Two PlayStation Vita games from Japan to watch

By Garnett Lee, Sep 19, 2011 7:00am PDT

Vita was the star attraction at this year's Tokyo Game Show, evidenced by its long lines. Two games under development right here in Japan made strong impressions: Gravity Rush and Lumines: Electronic Symphony.

Gravity Rush (shown under its Japanese working title Gravity Daze) caught my eye with its stylized graphic novel look. It held my attention when I saw that world get twisted and turned every which way in the blink of an eye. The game’s heroine Kat possesses the ability to control gravity, which she learns about from a black cat she comes across when she awakes in a new city with no idea how she got there. Her powers allow her to suspend gravity at any time to float in mid-air, reassign “down” to any direction of her choosing, or snap things back to normal.

Chaining these tools together allows her to move around 3D space in complex ways. For instance, by reassigning gravity and then “falling” up she can gain momentum, but then toggle back to normal gravity to bend her direction of travel, or if things aren’t going quite right stop right there in stasis and readdress the situation. Keeping up with the action could prove challenging but in addition to right stick camera control, the entire Vita can moved around using the internal gyroscope to guide the camera, which looked like a natural fit.

The game to go with this system wasn’t being described too much. The basic premise is that gravity wells have begun appearing all over the city and threaten to rip the whole place apart and crush it in on itself. Using her powers, Kat must flit around the increasingly disorienting distorted gravity environment, close the gravity wells, and save the city.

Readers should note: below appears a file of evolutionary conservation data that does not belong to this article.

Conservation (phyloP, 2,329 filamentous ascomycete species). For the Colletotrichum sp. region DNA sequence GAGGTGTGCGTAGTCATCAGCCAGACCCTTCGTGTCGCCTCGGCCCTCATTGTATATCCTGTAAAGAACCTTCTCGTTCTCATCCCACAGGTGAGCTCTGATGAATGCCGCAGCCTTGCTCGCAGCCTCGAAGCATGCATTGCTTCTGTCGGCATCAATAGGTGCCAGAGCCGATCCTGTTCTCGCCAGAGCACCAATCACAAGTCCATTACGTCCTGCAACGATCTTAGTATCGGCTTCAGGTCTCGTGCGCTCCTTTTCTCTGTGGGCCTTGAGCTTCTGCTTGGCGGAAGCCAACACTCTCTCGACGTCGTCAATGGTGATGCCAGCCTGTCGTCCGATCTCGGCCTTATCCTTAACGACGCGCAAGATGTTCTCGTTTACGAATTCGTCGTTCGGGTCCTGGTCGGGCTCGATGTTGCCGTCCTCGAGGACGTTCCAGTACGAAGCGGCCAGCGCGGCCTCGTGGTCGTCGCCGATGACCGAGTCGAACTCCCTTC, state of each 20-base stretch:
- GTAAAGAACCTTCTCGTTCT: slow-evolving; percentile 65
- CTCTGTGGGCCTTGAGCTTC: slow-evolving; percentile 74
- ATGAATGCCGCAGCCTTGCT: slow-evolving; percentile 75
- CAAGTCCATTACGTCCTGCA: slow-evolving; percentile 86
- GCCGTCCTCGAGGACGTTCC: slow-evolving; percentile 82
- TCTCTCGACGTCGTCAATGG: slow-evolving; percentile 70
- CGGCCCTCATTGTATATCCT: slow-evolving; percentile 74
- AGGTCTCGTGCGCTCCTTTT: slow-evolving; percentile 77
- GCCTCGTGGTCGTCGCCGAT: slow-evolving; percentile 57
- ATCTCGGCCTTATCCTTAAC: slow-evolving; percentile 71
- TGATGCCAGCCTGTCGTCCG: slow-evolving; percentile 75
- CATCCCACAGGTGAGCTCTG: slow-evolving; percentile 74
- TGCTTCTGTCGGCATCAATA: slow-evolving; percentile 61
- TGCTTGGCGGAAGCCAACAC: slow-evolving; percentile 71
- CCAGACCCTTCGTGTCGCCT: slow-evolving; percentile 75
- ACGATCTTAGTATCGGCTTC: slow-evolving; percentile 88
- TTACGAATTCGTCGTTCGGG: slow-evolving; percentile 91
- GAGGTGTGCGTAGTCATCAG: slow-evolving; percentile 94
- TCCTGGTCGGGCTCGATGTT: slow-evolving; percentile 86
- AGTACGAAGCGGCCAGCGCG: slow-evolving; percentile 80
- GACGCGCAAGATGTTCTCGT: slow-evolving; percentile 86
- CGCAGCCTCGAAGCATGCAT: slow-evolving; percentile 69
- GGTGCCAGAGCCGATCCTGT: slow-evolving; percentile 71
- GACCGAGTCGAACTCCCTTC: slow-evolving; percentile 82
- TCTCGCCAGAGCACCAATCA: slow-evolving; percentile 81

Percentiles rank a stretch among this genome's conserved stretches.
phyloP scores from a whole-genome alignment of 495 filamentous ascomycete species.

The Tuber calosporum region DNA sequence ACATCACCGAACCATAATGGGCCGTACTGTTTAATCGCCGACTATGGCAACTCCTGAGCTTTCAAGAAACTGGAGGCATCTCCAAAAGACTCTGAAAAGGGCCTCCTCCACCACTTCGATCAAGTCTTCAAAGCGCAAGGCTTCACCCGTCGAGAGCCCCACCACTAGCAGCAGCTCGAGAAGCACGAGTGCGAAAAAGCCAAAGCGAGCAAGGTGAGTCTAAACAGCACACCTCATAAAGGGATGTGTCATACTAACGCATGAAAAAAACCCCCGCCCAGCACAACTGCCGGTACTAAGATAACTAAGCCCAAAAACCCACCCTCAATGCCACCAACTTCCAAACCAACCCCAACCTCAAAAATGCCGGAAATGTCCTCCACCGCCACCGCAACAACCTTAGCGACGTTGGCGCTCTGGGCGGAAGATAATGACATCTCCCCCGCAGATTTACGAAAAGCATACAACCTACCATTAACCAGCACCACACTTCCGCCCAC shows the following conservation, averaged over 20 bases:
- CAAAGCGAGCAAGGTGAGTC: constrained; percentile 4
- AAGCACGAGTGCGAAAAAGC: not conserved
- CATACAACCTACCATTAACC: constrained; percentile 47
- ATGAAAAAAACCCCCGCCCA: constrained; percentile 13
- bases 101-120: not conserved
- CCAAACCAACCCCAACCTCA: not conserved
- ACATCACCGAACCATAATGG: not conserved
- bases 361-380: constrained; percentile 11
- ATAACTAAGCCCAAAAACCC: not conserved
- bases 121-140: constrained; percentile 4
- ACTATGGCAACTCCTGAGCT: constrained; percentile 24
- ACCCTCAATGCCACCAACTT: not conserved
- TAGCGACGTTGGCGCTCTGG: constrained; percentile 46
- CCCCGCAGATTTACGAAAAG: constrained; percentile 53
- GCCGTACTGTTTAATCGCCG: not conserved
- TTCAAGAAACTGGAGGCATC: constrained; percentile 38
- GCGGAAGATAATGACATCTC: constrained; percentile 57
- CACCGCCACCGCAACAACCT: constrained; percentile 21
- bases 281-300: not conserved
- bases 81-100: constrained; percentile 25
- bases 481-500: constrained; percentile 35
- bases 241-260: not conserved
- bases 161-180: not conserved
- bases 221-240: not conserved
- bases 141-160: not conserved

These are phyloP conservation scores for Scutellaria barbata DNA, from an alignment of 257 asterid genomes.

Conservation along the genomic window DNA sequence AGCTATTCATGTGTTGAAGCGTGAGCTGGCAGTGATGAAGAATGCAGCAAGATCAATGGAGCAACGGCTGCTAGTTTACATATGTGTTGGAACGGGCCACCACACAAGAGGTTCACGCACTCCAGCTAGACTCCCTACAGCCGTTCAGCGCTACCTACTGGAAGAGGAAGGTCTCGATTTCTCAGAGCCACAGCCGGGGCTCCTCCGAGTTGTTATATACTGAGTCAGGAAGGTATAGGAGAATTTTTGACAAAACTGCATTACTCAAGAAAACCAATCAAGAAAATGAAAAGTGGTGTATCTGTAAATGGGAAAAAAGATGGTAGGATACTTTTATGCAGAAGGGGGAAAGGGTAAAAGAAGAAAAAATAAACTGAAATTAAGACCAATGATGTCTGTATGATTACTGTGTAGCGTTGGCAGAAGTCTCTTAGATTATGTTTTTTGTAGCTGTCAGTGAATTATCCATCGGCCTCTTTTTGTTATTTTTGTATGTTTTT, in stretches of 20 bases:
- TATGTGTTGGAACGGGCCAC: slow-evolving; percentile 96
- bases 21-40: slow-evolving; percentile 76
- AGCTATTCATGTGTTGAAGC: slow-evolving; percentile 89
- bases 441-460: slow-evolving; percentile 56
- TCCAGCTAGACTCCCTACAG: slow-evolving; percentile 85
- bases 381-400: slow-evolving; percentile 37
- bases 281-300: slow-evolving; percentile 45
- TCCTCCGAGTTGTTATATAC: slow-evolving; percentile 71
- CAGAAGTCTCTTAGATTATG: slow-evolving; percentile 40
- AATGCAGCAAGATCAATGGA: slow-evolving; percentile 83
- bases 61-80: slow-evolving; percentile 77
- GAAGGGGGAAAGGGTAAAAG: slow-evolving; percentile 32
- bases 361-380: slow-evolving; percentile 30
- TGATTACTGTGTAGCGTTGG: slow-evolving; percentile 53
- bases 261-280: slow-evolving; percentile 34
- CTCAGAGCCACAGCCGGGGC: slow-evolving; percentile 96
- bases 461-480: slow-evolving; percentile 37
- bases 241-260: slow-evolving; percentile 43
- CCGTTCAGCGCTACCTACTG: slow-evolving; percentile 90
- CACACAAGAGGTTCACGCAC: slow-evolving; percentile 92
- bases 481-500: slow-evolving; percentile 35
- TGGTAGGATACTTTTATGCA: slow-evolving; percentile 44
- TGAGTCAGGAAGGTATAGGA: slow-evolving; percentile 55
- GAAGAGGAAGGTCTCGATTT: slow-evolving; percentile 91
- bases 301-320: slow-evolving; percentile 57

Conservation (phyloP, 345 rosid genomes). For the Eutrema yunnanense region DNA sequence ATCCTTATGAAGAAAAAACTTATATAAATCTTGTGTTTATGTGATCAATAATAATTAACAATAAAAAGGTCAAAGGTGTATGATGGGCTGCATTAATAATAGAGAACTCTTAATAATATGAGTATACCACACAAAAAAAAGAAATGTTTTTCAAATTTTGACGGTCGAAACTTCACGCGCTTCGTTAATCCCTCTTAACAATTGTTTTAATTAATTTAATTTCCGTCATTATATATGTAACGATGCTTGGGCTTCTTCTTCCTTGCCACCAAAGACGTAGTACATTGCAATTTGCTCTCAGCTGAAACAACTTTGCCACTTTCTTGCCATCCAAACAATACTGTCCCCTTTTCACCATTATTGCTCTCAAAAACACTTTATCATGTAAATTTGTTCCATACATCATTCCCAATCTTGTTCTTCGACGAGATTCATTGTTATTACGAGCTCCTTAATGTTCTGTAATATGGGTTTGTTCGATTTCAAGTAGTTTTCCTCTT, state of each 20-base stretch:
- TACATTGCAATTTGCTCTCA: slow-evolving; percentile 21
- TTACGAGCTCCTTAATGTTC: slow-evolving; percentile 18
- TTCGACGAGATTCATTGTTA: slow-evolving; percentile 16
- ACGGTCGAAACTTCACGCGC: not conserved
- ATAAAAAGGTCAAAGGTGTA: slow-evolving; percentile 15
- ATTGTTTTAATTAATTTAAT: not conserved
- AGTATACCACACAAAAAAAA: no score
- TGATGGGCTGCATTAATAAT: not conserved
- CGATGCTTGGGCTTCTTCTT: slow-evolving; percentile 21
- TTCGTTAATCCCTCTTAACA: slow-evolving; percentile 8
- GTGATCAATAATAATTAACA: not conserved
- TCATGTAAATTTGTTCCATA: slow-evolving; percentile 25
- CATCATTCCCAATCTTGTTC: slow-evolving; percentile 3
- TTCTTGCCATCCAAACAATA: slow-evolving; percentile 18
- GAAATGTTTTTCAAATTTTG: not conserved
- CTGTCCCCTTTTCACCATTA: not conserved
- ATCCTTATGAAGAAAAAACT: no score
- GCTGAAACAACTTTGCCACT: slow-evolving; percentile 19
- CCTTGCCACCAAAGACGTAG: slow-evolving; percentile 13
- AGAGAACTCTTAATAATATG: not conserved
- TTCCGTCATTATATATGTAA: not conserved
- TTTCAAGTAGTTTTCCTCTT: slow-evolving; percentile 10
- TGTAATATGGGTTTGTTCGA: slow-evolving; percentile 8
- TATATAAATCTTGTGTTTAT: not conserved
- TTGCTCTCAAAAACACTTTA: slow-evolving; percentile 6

I already knew from the original game that launched years ago with the PSP that the combination of music and dropping block puzzles in Lumines would click with the Vita. I also worried that its successful formula might lead to the new game being simply a new soundtrack. Q? Entertainment has put a lot into making sure that isn't the case with Lumines: Electronic Symphony for Vita.

While it may appear the same at first, the game is now completely 3D. This lets the designers pull a number of new visual tricks with the blocks from something simple like moving the light source around the space and creating various shadow effects to more complex effects such as generating the skins covering them on the fly to correspond with the music and action in the game.

A couple of changes to the puzzle mechanic of the game add new tactical options to the game without breaking its fundamental simplicity. The important chain special block now takes out every block of the same color that are touching each other, without needing to be used in a square first. This makes it a friendlier get out of trouble tool. They can also be earned, by tapping in time with the music on the Vita’s backside touchscreen, which brings in another layer of planning ahead. There’s also a new shuffle block that when it drops rearranges all the blocks in the cluster it touches.

The game’s producer, James Mielke, explained that these tweaks reflect their desire to improve the game by adding to it, not changing it. One change they are making, though, is in the music department. For one thing there won’t be any Genki Rockets on the shipping version. We’ve heard plenty of them in Q? games Mielke says. The soundtrack will feature dozens of licensed tracks, and they’ll stick to the electronica that fits the game so well but cover all its eras and subgenres. Mielke said that the goal with the music was to create a soundtrack as memorable and lasting as that of Wipeout XL.

Exact release timing for either of these titles in North America has not been set, but based on where they are in the development process; I’ve added them to the list of games I want when the Vita launches.

Click here to comment...

Comments

See All Comments | 1 Thread | 2 Comments